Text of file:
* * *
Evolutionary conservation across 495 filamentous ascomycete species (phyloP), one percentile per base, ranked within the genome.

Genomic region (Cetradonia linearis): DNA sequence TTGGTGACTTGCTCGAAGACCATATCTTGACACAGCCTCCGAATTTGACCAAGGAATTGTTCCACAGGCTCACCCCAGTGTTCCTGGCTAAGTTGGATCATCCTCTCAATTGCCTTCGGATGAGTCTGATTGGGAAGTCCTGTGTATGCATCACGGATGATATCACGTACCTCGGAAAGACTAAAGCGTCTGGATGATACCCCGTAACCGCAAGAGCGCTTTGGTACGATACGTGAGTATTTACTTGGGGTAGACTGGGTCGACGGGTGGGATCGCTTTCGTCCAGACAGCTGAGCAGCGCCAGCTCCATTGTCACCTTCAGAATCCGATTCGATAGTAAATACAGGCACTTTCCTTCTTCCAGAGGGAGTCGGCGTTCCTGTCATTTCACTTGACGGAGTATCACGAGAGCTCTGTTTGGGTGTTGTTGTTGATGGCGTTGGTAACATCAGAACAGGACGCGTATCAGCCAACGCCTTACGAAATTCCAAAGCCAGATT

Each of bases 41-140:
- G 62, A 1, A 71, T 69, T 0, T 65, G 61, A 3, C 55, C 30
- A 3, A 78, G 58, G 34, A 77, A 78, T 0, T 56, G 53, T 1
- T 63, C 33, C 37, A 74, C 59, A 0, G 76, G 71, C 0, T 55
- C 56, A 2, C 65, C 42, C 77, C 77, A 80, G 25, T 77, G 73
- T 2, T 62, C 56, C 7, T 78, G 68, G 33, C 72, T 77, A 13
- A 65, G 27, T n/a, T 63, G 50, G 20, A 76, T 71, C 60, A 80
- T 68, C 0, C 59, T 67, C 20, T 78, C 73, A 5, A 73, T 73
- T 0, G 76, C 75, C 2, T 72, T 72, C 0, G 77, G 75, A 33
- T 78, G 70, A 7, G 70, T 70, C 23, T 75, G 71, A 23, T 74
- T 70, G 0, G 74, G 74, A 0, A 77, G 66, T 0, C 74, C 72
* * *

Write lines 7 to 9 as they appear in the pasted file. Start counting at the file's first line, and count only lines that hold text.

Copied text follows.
- C 56, A 2, C 65, C 42, C 77, C 77, A 80, G 25, T 77, G 73
- T 2, T 62, C 56, C 7, T 78, G 68, G 33, C 72, T 77, A 13
- A 65, G 27, T n/a, T 63, G 50, G 20, A 76, T 71, C 60, A 80